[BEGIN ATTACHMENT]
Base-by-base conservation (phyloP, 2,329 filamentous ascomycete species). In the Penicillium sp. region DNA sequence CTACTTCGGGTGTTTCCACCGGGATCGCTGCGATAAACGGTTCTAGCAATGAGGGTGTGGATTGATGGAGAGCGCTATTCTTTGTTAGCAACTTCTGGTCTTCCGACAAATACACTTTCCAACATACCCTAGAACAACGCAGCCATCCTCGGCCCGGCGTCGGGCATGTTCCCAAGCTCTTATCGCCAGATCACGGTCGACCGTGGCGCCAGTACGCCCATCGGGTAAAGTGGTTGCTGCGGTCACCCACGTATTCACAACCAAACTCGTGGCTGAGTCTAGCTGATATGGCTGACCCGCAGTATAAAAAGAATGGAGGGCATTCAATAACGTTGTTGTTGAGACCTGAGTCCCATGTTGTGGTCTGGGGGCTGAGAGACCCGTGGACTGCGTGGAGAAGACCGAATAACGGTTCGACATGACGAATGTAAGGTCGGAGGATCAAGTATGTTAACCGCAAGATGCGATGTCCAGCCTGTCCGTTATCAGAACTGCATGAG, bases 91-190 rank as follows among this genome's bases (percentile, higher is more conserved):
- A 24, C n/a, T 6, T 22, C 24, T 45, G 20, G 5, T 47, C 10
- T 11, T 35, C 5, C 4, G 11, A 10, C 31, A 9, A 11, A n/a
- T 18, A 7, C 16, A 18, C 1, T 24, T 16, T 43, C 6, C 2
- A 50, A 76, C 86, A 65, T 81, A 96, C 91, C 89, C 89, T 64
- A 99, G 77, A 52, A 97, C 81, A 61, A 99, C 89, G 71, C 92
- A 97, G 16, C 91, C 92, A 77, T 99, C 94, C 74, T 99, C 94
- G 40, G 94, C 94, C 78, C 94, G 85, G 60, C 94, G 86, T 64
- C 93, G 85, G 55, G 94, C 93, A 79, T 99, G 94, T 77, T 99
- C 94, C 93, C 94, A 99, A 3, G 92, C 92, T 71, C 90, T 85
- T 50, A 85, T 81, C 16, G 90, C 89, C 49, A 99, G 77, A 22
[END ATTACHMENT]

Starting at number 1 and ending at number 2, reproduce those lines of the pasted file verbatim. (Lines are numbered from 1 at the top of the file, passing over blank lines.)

Base-by-base conservation (phyloP, 2,329 filamentous ascomycete species). In the Penicillium sp. region DNA sequence CTACTTCGGGTGTTTCCACCGGGATCGCTGCGATAAACGGTTCTAGCAATGAGGGTGTGGATTGATGGAGAGCGCTATTCTTTGTTAGCAACTTCTGGTCTTCCGACAAATACACTTTCCAACATACCCTAGAACAACGCAGCCATCCTCGGCCCGGCGTCGGGCATGTTCCCAAGCTCTTATCGCCAGATCACGGTCGACCGTGGCGCCAGTACGCCCATCGGGTAAAGTGGTTGCTGCGGTCACCCACGTATTCACAACCAAACTCGTGGCTGAGTCTAGCTGATATGGCTGACCCGCAGTATAAAAAGAATGGAGGGCATTCAATAACGTTGTTGTTGAGACCTGAGTCCCATGTTGTGGTCTGGGGGCTGAGAGACCCGTGGACTGCGTGGAGAAGACCGAATAACGGTTCGACATGACGAATGTAAGGTCGGAGGATCAAGTATGTTAACCGCAAGATGCGATGTCCAGCCTGTCCGTTATCAGAACTGCATGAG, bases 91-190 rank as follows among this genome's bases (percentile, higher is more conserved):
- A 24, C n/a, T 6, T 22, C 24, T 45, G 20, G 5, T 47, C 10